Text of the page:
If you’re looking for the best view of Lake Louise in Banff National Park, you absolutely have to complete the Big Beehive hike. The moderate 7-mile hike up to Big Beehive brings you to easily the best view overlooking the teal-colored lake. While many people never leave the lakeshore, we strongly recommend hiking to Big Beehive for the best views. In the article below, we’ll give you all the details you need to plan for your Big Beehive hike!

view of the Fairmont Chateau Lake Louise from the big beehive hike

Hi there! We’re Sarah and Matt, two nomads road tripping across the United States with our cat, Fitzgerald, making a new place our home month to month while working full time and adventuring as much as possible. We spend any free time we can get hiking, camping, backpacking, and exploring new places! We hope that our experiences will help you plan for your next adventure and inspire you to be an outlier!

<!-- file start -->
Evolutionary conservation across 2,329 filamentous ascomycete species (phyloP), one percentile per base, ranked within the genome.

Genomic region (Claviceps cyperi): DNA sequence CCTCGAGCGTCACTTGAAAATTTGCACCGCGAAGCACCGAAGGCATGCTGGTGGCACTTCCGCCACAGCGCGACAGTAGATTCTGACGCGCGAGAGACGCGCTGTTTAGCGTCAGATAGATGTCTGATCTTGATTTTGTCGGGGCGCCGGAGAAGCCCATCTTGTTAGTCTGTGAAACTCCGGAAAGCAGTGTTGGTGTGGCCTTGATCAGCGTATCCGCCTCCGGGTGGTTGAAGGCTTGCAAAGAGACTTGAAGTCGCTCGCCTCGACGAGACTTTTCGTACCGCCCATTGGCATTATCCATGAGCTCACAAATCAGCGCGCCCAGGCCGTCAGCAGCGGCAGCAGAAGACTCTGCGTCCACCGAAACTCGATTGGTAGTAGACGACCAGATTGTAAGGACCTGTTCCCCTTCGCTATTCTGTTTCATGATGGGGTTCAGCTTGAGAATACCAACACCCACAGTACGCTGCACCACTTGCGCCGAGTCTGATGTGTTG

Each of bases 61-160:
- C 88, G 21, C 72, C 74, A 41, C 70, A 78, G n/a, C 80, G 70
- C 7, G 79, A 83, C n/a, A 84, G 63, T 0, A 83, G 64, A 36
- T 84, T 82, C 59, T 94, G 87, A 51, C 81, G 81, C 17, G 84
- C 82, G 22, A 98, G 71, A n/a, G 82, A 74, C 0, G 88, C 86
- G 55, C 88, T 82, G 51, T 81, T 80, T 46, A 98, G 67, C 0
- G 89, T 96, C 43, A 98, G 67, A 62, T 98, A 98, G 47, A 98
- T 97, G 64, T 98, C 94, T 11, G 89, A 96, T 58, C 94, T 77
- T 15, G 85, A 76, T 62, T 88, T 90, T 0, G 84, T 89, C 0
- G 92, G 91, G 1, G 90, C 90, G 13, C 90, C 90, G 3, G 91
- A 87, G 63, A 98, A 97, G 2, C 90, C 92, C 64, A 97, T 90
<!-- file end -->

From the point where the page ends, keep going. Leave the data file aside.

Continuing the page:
view of Lake Louise from the Big Beehive hike

About Banff National Park

Established in 1885, Banff National Park is Canada’s first national park and remains the most visited to this day. Banff National Park is located in Alberta, Canada, about 2 hours from Calgary and just minutes from Canmore. The small town of Banff is located inside the park, and is another popular home base for exploring the area.

Spanning over 6,600 square kilometers, Banff National Park is home to some of the most stunning sections of the Canadian Rockies. Beautiful alpine lakes, teal rivers, snow-capped mountains, and expansive glaciers punctuate the scenery in Banff and make for jaw-dropping views and an impressive list of incredible hikes.

Entrance to Banff National Park costs $10.50 per person per day. Unlike in the United States, entrance fees are paid per person, rather than per vehicle. Alternatively, you can purchase a Parks Canada Discovery Pass for $72.25 per person, which grants you access to all Canadian National Parks for one year.

Lake Louise at sunrise, before starting the hike to Big Beehive
Lake Louise at sunrise, before starting the hike to Big Beehive